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Potential Morton code optimization opportunity?

Potential Morton code optimization opportunity?

From:
Ethan Hereth
Date:
2014-10-28 @ 21:36
Hey Carsten et al.,

I came across this blog post the other day presenting a couple ways of
significantly optimizing the Morton encoding logic. He terms the two
optimizations the "Magic bits" and "Look up table" methods. The numbers
seem to speak for themselves in terms of the speedups gained from these
optimization. I.e. he gets order of magnitude or more speedups with these
methods.

I dug around in the code to see if this is applicable to p4est but I'll be
honest with you all, all those &, |, <<, >>, etc. make my head spin. My
direct background is not in computer science and I have a really hard time
figuring out what is going on. I really appreciate this code, that doesn't
mean I really understand it!!

It doesn't seem to me that these methods are directly applicable to what
p4est does but I think it's possible that it could be? I figured that
instead of trying to figure it out for myself, which I don't really have
time for anyway, I'd pass on the information and see if somebody more
qualified than me thinks it's useful!

The link is here:

http://www.forceflow.be/2013/10/07/morton-encodingdecoding-through-bit-interleaving-implementations/

Is this something that p4est could benefit from? It looks like to me that
them method p4est uses currently is the 'For loop based' method which is by
far the slowest of the methods presented in the blog.

Please forgive me the noise if this is not at all relevant to p4est, but I
figured it couldn't hurt to point it out just in case!

Cheers!

Ethan Alan

Re: [p4est] Potential Morton code optimization opportunity?

From:
Tobin Isaac
Date:
2014-10-28 @ 22:29
Hi Ethan Alan,

Interesting post.  I was aware of the magic bits approach, but I
hadn't considered the utility of a lookup table.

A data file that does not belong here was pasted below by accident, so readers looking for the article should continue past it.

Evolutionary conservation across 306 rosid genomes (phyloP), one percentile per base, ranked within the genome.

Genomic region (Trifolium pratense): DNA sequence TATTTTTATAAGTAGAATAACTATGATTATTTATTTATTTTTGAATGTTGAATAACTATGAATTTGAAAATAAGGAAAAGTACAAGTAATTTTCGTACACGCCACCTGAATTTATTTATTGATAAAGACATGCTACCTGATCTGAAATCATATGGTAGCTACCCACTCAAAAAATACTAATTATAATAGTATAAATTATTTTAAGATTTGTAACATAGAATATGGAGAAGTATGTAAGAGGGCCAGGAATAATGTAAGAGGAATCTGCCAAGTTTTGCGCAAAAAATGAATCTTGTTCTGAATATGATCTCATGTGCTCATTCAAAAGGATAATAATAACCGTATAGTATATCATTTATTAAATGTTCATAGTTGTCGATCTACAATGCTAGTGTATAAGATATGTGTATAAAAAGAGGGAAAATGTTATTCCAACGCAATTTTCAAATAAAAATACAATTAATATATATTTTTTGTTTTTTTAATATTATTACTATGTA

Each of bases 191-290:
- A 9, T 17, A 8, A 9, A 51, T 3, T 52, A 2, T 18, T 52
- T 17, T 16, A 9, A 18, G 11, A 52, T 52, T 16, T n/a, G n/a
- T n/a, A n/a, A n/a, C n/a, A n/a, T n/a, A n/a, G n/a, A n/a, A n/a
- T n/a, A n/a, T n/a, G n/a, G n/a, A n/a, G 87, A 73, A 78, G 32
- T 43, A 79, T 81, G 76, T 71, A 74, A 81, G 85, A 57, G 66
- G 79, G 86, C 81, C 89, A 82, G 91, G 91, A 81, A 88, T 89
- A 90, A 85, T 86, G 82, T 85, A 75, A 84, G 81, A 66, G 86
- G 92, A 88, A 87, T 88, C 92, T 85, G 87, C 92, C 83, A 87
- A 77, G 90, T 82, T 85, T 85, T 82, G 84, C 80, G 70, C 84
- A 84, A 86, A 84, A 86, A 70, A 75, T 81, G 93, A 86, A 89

In p4est, we almost always deal with the "decoded" coordinates, and
rarely with the "encoded" Morton id.  There are a few places where we
need to get the next/previous quadrant wrt Morton id, but these do not
appear to be in performance-critical loops.  What _is_ performance
critical to p4est is comparing decoded coordinates without encoding,
which is in p4est_quadrant_compare().  This uses one simple lookup
table and a handful of bitwise operations (its a little more
complicated because we allow negative coordinates).  While this could
be improved using intrinsics to get at the assembly (at one point I
think I remember Hari Sundar saying this is done in dendro), it
wouldn't be portable, and I don't expect it to make a big difference.

Still, maybe an interesting project for a student?

  Toby

On Tue, Oct 28, 2014 at 05:36:04PM -0400, Ethan Hereth wrote:
> Hey Carsten et al.,
> 
> I came across this blog post the other day presenting a couple ways of
> significantly optimizing the Morton encoding logic. He terms the two
> optimizations the "Magic bits" and "Look up table" methods. The numbers
> seem to speak for themselves in terms of the speedups gained from these
> optimization. I.e. he gets order of magnitude or more speedups with these
> methods.
> 
> I dug around in the code to see if this is applicable to p4est but I'll be
> honest with you all, all those &, |, <<, >>, etc. make my head spin. My
> direct background is not in computer science and I have a really hard time
> figuring out what is going on. I really appreciate this code, that doesn't
> mean I really understand it!!
> 
> It doesn't seem to me that these methods are directly applicable to what
> p4est does but I think it's possible that it could be? I figured that
> instead of trying to figure it out for myself, which I don't really have
> time for anyway, I'd pass on the information and see if somebody more
> qualified than me thinks it's useful!
> 
> The link is here:
> 
http://www.forceflow.be/2013/10/07/morton-encodingdecoding-through-bit-interleaving-implementations/
> 
> Is this something that p4est could benefit from? It looks like to me that
> them method p4est uses currently is the 'For loop based' method which is by
> far the slowest of the methods presented in the blog.
> 
> Please forgive me the noise if this is not at all relevant to p4est, but I
> figured it couldn't hurt to point it out just in case!
> 
> Cheers!
> 
> Ethan Alan